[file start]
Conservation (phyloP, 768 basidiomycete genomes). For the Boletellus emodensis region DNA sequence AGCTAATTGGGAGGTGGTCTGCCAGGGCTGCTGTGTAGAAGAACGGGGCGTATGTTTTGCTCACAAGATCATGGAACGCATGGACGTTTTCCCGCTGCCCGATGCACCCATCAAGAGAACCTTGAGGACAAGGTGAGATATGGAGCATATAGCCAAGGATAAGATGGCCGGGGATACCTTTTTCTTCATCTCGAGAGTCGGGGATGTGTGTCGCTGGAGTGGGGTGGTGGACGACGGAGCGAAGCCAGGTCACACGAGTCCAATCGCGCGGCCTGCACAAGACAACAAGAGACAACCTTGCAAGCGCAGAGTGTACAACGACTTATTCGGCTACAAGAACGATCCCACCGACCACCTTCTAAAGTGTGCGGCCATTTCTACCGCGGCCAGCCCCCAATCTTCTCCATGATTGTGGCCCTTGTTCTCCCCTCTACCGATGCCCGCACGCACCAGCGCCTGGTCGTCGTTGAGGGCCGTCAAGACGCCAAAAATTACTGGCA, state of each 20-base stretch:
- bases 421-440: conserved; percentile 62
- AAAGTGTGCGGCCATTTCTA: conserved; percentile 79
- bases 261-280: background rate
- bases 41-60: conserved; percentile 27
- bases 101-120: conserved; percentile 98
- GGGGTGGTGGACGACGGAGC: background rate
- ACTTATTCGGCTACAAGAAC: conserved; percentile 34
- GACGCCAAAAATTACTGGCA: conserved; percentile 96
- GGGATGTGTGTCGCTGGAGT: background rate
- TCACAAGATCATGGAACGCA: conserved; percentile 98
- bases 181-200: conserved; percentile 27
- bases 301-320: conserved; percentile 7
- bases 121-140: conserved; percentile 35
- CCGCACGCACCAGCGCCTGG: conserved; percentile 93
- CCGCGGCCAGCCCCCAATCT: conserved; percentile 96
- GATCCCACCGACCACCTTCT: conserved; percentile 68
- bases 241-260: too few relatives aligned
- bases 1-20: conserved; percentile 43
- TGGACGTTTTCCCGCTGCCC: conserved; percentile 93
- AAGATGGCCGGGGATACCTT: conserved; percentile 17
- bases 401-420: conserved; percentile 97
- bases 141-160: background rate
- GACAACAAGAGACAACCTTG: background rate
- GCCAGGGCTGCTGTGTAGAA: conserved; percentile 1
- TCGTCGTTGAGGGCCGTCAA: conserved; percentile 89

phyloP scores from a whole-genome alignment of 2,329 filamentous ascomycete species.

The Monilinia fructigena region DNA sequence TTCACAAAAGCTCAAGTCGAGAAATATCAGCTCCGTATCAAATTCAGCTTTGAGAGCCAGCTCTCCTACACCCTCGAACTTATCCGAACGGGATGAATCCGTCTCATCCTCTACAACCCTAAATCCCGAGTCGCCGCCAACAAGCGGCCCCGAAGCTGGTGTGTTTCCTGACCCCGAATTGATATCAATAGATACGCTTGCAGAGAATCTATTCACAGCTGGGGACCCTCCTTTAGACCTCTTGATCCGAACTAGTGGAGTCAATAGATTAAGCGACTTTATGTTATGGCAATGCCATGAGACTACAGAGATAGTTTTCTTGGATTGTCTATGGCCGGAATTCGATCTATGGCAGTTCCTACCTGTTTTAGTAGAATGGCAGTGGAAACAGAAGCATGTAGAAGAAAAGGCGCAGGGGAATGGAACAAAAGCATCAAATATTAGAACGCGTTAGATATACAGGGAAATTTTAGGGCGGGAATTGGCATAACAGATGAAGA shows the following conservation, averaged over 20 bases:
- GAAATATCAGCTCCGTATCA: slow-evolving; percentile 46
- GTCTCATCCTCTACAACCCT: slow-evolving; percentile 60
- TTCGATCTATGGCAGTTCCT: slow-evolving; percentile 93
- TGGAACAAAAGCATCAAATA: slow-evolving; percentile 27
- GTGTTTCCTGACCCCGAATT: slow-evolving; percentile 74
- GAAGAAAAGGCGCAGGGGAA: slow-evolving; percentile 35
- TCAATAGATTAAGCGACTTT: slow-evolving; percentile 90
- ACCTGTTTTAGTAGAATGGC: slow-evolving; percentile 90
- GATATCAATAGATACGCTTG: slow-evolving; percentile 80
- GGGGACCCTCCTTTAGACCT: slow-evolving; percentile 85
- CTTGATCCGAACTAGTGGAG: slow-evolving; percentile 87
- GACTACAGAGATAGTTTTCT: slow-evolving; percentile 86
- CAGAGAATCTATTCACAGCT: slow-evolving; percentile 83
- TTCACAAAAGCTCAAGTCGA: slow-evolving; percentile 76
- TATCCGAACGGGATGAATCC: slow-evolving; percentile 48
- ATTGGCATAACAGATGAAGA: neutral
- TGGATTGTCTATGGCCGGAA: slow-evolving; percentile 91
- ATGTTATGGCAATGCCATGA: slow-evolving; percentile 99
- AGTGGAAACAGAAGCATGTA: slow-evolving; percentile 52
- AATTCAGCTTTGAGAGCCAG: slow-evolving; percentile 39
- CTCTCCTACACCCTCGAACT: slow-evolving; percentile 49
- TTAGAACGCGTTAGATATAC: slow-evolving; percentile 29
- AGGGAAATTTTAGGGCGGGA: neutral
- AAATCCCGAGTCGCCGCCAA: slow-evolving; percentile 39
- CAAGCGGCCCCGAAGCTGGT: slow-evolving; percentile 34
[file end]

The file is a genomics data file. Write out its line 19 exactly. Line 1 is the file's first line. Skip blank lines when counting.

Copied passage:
- bases 1-20: conserved; percentile 43